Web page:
Congratulations, you did it! You are now a part of the 460 million users that are currently utilizing LinkedIn. You have an All-Star profile, your “Articles and Activity” stay continuously updated and now you’re ready to start growing your Network.
LinkedIn allows you to simply press the “Connect” button with the option of adding a personalized message to make the connection. LinkedIn even provides you with an example, “We know each other from…” to get you started. While using this example helps, I do not recommend it as it is extremely impersonal and shows that you have done little to no research on this potential connection.
That being said, it is always best to send a personalized invitation when inviting others to connect on LinkedIn. LinkedIn states that sending personalized invitations will increase your chances of someone connecting with you by as much as 50%.
Sounds easy enough, right? When it comes to personalized messages there are unwritten rules that need to be followed. There are reasons why your request to connect is declined or you simply never get a response from your message. When composing your next personalized message, take these five examples into consideration as these are the types of messages that drive people away.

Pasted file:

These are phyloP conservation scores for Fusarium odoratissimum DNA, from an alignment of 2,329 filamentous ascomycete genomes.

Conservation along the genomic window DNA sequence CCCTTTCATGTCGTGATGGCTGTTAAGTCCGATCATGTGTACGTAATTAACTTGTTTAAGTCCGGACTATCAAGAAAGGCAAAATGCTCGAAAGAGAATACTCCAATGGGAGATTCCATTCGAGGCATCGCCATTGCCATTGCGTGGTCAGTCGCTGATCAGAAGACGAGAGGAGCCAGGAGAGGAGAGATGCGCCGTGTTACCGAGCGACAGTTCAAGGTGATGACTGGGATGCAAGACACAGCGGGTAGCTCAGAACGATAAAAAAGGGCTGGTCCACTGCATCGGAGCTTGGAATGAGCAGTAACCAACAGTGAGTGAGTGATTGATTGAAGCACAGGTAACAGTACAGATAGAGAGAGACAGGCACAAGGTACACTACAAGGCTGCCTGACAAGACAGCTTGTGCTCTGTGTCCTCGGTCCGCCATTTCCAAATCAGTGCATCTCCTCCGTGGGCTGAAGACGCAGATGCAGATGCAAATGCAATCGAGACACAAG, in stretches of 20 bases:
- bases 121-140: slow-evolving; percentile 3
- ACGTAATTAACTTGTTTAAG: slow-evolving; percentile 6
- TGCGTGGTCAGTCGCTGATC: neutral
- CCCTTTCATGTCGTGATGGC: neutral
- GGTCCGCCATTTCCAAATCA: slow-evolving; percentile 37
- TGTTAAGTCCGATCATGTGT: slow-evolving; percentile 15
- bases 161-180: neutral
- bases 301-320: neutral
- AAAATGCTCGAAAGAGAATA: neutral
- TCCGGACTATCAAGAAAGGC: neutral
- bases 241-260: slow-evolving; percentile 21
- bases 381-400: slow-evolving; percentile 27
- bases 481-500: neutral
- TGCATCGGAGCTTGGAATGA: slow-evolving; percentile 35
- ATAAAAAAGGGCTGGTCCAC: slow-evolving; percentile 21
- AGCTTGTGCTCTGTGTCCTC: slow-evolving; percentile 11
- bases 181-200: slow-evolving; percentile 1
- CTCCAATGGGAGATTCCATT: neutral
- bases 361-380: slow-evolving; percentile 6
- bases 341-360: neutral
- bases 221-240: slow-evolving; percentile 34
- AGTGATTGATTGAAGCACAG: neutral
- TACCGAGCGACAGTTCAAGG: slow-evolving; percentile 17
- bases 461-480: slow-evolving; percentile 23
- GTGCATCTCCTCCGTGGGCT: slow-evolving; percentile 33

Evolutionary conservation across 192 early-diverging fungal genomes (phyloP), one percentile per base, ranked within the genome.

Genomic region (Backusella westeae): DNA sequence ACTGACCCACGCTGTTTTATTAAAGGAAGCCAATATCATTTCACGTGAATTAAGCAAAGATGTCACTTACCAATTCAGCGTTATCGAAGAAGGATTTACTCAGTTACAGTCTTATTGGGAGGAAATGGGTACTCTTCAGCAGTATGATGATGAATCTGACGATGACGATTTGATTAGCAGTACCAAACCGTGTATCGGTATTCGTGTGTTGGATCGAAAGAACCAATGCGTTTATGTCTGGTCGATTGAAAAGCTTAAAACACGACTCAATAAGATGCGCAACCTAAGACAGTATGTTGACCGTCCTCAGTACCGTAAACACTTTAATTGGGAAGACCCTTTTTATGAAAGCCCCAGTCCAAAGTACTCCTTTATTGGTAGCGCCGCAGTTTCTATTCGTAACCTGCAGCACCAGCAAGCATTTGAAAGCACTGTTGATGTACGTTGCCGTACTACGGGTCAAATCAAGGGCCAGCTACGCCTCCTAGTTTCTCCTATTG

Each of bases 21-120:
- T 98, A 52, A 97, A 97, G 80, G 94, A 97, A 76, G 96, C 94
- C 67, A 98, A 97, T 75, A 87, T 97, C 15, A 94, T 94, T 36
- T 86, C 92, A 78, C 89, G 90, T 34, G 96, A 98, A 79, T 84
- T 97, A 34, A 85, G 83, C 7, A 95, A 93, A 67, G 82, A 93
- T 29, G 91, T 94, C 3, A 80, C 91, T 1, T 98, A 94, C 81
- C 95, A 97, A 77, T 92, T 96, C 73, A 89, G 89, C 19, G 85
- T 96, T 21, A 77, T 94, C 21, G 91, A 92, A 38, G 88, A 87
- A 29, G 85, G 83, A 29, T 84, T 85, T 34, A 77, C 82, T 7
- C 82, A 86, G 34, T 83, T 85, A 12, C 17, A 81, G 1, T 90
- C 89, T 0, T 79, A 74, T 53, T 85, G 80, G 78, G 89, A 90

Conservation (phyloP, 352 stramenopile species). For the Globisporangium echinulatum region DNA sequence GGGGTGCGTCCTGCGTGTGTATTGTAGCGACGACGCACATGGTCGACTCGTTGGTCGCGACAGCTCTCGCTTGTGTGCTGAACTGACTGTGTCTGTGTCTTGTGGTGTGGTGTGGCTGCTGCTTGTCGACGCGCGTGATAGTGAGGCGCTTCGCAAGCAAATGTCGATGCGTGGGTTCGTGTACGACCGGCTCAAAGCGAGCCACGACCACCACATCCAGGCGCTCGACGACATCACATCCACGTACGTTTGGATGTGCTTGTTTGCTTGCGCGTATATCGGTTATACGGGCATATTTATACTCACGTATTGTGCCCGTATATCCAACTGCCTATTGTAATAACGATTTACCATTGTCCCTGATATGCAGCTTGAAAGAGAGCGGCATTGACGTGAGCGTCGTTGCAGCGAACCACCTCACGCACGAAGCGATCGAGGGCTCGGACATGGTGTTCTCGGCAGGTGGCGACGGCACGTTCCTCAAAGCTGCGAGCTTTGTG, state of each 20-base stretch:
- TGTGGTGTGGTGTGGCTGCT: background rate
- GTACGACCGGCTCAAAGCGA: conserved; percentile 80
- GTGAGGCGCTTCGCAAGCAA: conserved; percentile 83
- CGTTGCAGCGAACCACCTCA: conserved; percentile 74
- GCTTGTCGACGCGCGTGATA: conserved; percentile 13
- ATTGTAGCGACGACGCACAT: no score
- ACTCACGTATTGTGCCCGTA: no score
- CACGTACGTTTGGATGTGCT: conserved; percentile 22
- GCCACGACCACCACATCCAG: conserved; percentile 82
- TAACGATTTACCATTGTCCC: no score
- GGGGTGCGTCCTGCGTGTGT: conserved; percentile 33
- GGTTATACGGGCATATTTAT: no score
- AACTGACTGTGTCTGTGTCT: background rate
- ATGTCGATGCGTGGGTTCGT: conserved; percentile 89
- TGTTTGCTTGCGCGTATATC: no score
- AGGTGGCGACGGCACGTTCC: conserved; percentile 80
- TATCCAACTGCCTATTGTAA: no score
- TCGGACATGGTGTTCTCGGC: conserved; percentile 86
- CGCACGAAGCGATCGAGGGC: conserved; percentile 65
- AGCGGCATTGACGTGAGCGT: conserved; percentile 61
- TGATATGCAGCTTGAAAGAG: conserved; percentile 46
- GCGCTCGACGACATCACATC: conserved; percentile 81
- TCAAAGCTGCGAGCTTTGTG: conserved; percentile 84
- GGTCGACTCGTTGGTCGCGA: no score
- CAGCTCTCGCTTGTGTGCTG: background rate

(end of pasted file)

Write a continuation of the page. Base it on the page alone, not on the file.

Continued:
1) Don’t assume everyone is looking to buy
This is one of my biggest pet peeves when it comes to messages in my personal LinkedIn inbox. Nothing screams “I don’t know anything about you” more than a cold, uninformed message offering me opportunities on how they can save me more money, give me more leads and offer me an “amazing” new product just to name a few. A few examples of these messages are:
There is absolutely nothing personal about these messages and I instantly associate them with spam. Boom, deleted. Your 10 seconds to impress me failed and I now associate all of your future messages with spam.